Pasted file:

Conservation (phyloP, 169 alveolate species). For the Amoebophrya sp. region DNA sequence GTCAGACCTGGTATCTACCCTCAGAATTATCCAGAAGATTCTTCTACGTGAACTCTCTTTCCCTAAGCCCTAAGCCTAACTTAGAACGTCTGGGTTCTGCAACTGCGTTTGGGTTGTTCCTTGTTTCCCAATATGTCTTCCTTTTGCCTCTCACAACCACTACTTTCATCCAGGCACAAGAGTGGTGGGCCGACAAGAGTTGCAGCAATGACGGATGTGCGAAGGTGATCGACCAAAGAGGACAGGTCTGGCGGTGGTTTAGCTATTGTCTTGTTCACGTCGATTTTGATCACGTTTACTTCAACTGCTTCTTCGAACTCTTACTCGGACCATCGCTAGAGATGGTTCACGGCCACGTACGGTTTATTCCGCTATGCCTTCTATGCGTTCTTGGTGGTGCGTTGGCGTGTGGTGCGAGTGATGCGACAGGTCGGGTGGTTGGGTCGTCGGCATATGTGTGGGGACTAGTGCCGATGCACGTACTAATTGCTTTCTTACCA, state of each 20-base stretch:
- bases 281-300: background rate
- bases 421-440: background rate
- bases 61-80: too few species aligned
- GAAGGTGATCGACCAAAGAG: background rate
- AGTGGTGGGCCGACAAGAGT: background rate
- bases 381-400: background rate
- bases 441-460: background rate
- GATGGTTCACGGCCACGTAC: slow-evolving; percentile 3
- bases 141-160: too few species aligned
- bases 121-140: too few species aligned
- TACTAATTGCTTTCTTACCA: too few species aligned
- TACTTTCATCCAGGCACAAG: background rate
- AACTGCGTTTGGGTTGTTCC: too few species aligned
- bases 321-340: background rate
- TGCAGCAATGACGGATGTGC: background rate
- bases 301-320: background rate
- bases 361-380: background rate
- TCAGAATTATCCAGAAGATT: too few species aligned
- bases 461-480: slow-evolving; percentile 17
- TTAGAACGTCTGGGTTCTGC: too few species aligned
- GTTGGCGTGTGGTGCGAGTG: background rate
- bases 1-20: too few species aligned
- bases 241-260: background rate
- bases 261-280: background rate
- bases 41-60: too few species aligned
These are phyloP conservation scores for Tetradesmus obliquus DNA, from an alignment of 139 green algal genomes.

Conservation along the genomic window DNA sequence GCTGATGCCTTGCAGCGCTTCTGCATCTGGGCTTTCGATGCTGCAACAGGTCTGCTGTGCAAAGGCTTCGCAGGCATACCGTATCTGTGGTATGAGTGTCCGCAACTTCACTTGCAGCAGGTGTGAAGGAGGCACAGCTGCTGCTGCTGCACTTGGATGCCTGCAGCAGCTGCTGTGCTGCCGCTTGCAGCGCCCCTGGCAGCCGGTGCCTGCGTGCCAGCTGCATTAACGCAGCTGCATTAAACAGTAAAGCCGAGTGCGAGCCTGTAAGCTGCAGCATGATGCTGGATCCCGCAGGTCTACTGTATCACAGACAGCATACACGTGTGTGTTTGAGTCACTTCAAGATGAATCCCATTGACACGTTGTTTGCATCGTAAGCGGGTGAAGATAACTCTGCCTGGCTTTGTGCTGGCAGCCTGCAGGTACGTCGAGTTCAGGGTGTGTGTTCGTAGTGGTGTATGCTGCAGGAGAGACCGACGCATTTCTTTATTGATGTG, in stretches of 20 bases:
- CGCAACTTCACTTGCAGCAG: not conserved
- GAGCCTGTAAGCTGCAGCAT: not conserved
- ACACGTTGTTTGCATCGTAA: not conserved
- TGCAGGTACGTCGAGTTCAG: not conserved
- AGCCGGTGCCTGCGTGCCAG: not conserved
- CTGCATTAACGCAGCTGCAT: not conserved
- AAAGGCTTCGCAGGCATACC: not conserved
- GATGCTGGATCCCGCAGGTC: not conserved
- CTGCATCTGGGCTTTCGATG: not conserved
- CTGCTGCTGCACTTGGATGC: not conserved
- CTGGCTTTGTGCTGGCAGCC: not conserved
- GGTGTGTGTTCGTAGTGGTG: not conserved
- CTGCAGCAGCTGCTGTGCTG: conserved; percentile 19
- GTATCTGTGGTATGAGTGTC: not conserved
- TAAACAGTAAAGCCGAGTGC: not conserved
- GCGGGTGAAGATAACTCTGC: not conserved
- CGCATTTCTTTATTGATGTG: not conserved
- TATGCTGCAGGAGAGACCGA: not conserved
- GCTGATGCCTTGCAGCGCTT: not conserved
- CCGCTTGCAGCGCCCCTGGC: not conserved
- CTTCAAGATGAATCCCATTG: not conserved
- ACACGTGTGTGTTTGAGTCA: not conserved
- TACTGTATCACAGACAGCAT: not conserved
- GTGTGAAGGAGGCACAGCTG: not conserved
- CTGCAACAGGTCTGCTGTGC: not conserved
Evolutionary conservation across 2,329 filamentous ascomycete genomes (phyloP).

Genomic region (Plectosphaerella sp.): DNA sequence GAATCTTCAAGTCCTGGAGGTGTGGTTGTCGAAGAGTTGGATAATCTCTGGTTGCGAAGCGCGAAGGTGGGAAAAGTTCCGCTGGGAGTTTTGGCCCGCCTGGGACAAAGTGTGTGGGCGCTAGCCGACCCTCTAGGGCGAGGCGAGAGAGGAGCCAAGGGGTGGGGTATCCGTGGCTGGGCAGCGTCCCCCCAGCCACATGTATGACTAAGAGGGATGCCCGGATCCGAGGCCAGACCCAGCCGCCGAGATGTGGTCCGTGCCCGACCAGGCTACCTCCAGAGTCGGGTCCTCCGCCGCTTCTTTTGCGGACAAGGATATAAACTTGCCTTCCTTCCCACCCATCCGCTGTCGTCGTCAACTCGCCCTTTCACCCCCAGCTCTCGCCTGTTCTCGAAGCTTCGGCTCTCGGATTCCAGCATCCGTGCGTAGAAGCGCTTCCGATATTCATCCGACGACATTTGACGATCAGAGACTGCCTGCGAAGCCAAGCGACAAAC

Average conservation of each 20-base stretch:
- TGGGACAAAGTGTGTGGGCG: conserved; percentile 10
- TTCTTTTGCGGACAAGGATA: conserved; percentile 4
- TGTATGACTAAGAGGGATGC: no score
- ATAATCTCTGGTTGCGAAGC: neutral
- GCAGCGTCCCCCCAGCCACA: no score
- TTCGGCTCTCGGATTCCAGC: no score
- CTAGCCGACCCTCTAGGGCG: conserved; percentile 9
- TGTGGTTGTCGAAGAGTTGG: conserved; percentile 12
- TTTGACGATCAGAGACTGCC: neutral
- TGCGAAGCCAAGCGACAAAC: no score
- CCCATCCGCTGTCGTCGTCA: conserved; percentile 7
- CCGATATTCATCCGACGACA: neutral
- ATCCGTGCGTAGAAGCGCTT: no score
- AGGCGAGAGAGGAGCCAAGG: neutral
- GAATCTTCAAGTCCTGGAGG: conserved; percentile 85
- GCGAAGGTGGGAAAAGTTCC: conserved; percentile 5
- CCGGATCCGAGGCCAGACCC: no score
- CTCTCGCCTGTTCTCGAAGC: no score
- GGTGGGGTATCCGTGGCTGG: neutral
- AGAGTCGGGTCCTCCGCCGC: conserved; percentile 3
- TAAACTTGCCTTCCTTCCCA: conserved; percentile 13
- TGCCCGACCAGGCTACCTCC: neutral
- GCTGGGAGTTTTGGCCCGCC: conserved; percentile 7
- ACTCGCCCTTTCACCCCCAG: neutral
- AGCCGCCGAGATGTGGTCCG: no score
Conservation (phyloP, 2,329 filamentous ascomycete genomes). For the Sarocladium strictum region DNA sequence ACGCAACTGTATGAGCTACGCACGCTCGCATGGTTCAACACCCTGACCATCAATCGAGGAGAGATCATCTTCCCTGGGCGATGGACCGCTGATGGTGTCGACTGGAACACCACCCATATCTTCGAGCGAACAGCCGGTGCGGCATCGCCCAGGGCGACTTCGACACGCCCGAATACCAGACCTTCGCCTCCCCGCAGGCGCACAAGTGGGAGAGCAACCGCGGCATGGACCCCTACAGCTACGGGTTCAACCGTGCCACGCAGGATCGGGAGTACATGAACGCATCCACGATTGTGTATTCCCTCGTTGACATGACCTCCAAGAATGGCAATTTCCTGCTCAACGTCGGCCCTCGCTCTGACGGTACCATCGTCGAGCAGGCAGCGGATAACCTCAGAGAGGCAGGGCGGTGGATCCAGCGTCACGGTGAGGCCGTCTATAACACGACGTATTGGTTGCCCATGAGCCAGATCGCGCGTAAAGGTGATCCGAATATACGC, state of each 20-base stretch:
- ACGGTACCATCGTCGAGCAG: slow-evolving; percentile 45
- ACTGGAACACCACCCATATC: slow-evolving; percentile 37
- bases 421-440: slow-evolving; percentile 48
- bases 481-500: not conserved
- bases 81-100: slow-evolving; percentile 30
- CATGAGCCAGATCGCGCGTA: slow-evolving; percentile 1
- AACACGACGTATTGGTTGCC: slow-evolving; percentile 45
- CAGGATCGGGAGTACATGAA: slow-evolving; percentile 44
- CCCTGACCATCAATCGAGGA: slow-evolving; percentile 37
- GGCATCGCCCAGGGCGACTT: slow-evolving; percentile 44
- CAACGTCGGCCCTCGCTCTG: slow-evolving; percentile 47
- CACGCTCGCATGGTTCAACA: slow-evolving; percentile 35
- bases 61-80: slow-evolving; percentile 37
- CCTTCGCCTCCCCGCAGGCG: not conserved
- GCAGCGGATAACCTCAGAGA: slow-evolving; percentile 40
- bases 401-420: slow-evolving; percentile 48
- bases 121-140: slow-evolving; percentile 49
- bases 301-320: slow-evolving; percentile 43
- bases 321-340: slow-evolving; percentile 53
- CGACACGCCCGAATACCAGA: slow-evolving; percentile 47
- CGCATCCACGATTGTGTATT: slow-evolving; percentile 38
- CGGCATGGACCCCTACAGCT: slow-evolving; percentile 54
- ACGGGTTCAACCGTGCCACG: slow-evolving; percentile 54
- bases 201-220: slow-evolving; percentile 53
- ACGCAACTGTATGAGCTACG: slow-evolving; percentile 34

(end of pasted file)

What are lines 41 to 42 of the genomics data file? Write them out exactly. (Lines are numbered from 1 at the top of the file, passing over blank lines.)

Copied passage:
- CTGCAGCAGCTGCTGTGCTG: conserved; percentile 19
- GTATCTGTGGTATGAGTGTC: not conserved